The DOD Memo echoes an April 2019 opinion letter from JAG Air Force attorneys (JAG Memo), which recommends that US Airmen not use CBD products outside of the FDA approved drug Epidiolex when prescribed by a physician. In support of this position, the JAG Memo highlights regulatory inconsistency, the fact that CBD products have been known to contain adulterants such as synthetic cannabinoids, and the potential that use of CBD products can trigger a positive urinalysis test for THC. To the last point, the Jag Memo states that “Service members cannot rely on the packaging and labeling of hemp products regarding whether the amount of THC contained in the product could cause a positive urinalysis result.

Under the new Order, a Service Member is not prohibited from using hemp products “(1) pursuant to legitimate law enforcement activities; (2) by authorized personnel in the performance of medical duties; or (3) without knowledge that the product was made or derived from hemp, including CBD, where that lack of knowledge is reasonable. The order/regulation will not prohibit the use of durable goods containing hemp, such as rope or clothing. The order/regulation will exclude ingestion, consumption, or use of cannabinoid formulations approved as drugs by the FDA for which the Service member has a valid prescription, such as dronabinol (Marinol®, Syndros®) and cannabidiol (Epidiolex®).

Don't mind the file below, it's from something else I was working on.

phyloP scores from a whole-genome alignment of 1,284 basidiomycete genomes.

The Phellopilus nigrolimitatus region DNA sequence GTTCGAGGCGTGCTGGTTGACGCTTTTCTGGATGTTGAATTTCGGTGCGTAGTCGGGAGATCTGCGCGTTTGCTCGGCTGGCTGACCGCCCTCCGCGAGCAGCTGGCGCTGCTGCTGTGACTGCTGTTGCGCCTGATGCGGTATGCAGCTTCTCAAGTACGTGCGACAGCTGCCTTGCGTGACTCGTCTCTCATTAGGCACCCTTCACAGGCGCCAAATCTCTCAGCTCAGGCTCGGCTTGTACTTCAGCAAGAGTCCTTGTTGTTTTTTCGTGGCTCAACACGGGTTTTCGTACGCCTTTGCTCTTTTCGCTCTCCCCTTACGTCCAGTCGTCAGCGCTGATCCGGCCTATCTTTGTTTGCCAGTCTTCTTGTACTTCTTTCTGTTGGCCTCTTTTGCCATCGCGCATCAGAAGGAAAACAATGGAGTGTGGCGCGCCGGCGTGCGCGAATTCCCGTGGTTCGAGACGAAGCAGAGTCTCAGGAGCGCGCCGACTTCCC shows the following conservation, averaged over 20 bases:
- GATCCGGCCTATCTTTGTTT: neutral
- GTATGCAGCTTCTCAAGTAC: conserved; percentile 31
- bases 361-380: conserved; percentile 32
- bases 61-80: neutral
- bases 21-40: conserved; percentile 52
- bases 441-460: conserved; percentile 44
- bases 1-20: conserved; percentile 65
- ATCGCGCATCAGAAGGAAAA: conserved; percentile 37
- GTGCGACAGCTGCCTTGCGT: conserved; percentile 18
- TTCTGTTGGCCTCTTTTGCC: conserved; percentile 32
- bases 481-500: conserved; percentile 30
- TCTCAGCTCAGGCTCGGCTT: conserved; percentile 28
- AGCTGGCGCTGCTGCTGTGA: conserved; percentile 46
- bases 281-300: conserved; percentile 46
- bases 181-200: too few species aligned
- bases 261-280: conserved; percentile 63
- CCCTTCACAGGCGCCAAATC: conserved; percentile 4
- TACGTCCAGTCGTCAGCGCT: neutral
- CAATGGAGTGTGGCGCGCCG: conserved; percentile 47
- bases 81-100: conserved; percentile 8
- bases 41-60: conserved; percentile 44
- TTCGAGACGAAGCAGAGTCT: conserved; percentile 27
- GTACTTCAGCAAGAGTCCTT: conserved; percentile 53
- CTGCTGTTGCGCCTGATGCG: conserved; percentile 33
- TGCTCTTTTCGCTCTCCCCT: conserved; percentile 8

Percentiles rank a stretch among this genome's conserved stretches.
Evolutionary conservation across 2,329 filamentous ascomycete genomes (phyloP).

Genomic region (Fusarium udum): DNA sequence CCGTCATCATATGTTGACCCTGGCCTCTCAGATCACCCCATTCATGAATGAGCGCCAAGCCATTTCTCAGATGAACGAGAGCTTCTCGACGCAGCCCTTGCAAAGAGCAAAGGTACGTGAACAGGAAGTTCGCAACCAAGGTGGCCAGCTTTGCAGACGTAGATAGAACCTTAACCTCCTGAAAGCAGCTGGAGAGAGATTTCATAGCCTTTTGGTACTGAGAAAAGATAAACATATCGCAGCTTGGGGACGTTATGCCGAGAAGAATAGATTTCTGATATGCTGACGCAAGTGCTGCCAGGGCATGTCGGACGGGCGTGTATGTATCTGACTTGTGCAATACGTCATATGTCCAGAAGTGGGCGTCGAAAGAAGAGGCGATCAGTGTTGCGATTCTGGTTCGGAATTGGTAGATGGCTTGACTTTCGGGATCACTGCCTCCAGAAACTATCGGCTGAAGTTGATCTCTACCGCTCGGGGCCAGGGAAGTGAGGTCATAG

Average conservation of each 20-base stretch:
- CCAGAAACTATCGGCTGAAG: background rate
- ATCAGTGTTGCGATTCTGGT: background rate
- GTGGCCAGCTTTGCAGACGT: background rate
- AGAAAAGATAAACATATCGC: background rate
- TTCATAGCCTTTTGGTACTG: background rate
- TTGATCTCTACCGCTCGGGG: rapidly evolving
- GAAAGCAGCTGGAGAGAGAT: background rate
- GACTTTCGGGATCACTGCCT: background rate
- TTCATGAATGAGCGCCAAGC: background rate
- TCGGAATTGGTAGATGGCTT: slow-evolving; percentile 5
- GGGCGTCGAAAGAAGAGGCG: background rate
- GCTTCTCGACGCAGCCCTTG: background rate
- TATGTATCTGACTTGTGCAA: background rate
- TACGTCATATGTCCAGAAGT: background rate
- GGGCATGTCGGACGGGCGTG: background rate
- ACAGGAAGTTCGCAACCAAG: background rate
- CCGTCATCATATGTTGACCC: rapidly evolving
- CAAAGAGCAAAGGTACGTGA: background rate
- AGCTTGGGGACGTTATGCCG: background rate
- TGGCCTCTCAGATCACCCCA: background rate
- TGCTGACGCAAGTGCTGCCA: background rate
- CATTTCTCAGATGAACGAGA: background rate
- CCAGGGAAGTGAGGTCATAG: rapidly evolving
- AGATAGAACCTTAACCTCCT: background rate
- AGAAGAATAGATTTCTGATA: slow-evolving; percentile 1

Preserving the integrity of the military’s drug testing program is important and desirable. However, banning an entire class of products under penalty of severe sanctions simply because they contain trace amounts of THC goes too far and is the wrong approach. First of all, THC in hemp has been expressly removed from the Controlled Substances Act. It is not illegal. Moreover, several types of hemp products are not prohibited by the FDA, including topicals and vapes. Other types of products, such as foods containing CBD, are prohibited by FDA policy but widely and safely used. To date, the FDA has taken no action to enforce its prohibition on CBD in food. (Click here to read an in-depth analysis of the FDA’s current position on CBD and the likely path it will take.) Additionally, while it is true that some CBD products contain adulterants, it is wrongheaded to ban an entire class of products based on the actions of some bad actors. There are a number of reputable hemp and CBD companies that produce safe, high-quality hemp products.

Finally, and most importantly, CBD and other hemp-derived cannabinoids have shown great promise in helping with a number of health issues, including PTSD, pain, and anxiety. Do we really want to deny our military Service Members access to otherwise lawful products that could provide significant relief just to preserve the integrity of an outmoded drug testing program? Our answer to that question is a resounding “no”. We recommend that you contact your Congressional representatives and let them know that you want the military to have access to lawful hemp products.

Happy Independence Day.

July 4, 2020

This article was written by Kight Law attorneys Kamran Aryah and Rod Kight. Kight Law advocates for hemp and CBD access across the US and the world. Click here to schedule a consultation.

0 comments on “New Order Prohibits Use of Hemp and CBD By MilitaryAdd yours →

Leave a Reply

Your email address will not be published.